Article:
Madden Library Mary Maughelli Exhibition
An exhibition titled “Mary Maughelli: Abstract Expressionism and Feminist Artwork” opened Nov. 4, 2016 in the Leon S. Peters Ellipse Gallery in the Henry Madden Library at Fresno State with a reception. Maughelli, a professor emerita, taught at Fresno State from 1962 to 1998. She died in October 2015. She was a prominent feminist artist, a contemporary of Judy Chicago and a founding member of Gallery 25.
The exhibition, presented by the Department of Art and Design in partnership with the Madden Library, examined Maughelli’s early work. Maughelli was a student of the first California art movement, abstract expressionism, at the University of California, Berkeley, under the tutelage of historically relevant artists. After graduating, she spent two years in Europe completing back-to-back Fulbright scholarships, competitive grants for international educational exchange students, scholars, teachers, professionals, scientists and artists.
Upon her return, she began her 36-year teaching career at Fresno State. Maughelli and other teachers and artists helped set the foundation for the arrival of visiting artist Judy Chicago, which resulted in the formation of Fresno State’s feminist art program, the first of its kind in the United States.
The exhibition was aimed at educating millennials about abstract expressionism and the feminist art movement in the context of the cultural and political environments of those times. In addition to traditional elements, the exhibition incorporated elements of augmented reality, which allowed viewers to interact with the content in a deeper, more meaningful way. By using smartphone app Aurasma and scanning certain trigger images throughout the exhibition, viewers were able to access additional content to enhance their experience.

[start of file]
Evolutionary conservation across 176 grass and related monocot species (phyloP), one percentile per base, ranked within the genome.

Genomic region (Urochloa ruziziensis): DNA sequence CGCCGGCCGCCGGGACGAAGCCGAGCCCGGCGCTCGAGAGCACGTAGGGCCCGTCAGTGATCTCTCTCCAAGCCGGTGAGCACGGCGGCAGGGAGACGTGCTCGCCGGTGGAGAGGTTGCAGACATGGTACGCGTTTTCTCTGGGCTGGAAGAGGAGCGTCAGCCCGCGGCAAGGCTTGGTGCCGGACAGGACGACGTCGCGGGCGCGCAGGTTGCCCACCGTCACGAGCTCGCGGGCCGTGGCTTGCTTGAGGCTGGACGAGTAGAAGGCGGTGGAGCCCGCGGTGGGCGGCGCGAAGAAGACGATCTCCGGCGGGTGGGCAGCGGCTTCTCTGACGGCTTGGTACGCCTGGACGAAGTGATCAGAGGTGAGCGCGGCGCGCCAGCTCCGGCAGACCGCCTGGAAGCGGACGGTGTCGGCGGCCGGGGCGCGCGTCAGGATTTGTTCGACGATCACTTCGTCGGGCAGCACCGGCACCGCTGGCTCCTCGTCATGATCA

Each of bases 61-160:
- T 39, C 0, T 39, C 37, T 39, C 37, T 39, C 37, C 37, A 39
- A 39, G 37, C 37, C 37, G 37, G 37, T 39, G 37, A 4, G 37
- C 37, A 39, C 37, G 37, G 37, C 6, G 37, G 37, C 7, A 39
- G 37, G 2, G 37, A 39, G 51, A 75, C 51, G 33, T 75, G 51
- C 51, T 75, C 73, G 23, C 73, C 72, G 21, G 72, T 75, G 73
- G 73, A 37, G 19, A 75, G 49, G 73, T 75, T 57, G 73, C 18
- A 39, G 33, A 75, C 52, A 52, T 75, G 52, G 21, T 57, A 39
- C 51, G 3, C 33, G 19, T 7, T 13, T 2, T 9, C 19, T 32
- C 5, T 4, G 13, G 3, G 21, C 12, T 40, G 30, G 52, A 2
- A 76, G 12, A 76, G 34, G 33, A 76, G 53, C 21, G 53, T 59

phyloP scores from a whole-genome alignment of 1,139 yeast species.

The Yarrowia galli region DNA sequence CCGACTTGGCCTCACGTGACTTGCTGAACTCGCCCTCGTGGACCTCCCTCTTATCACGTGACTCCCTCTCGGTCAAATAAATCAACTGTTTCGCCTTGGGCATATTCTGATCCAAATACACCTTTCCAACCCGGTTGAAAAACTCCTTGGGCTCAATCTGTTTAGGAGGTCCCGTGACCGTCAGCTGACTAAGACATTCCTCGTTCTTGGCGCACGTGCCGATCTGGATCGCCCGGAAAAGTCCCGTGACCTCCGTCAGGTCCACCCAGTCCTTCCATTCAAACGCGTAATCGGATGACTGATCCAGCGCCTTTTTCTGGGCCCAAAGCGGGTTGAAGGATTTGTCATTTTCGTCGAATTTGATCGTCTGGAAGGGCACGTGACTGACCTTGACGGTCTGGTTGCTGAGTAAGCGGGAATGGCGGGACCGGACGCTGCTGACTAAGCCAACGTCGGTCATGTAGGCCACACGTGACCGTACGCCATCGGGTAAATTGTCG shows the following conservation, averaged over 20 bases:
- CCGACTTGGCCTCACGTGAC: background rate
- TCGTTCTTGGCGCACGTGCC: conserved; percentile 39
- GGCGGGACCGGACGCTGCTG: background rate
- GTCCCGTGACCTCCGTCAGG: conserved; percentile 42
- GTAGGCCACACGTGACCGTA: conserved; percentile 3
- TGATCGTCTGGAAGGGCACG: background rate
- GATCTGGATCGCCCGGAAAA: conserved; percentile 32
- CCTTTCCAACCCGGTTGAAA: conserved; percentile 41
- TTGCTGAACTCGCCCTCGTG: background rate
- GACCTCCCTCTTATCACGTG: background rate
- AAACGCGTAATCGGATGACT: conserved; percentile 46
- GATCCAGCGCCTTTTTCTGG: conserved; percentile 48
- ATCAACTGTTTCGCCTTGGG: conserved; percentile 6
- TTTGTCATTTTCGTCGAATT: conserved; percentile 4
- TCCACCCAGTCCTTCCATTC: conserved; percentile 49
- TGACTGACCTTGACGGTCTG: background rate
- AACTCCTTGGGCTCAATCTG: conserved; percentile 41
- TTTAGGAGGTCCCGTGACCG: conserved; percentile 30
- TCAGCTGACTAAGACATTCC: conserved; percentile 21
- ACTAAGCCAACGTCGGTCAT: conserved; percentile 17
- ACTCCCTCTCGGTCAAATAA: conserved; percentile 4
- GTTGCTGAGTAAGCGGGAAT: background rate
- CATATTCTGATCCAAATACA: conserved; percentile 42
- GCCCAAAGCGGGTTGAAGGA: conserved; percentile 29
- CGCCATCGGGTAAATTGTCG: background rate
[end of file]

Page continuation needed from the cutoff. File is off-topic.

Other multimedia components — the film “Womanhouse,” which covers artwork by several of the first feminist program students in Los Angeles; the Hans Hoffman film “Artist Teacher, Teacher Artist,” which is both an explanation of modern art and the story of an artist and teacher of thousands; and several interviews with Maughelli — were available for viewing on three monitors in the gallery.
“Mary Maughelli is a trailblazer, and we are all indebted to her artistic vision,” said Dr. Saúl Jiménez-Sandoval, dean of the College of Arts and Humanities. “She transcended her own historical space and forged a new meaning for the female body, one that challenged the typical binary model that made use of an essentialist nature in order to limit the creative process and value of womanhood. She created a legacy that epitomizes the generosity inherent in art — the creative process envisions a new perspective of a better world.”
This free, public exhibition, curated by Nanete Maki-Dearsan and Robert Ogata, continued through Dec. 16, 2016.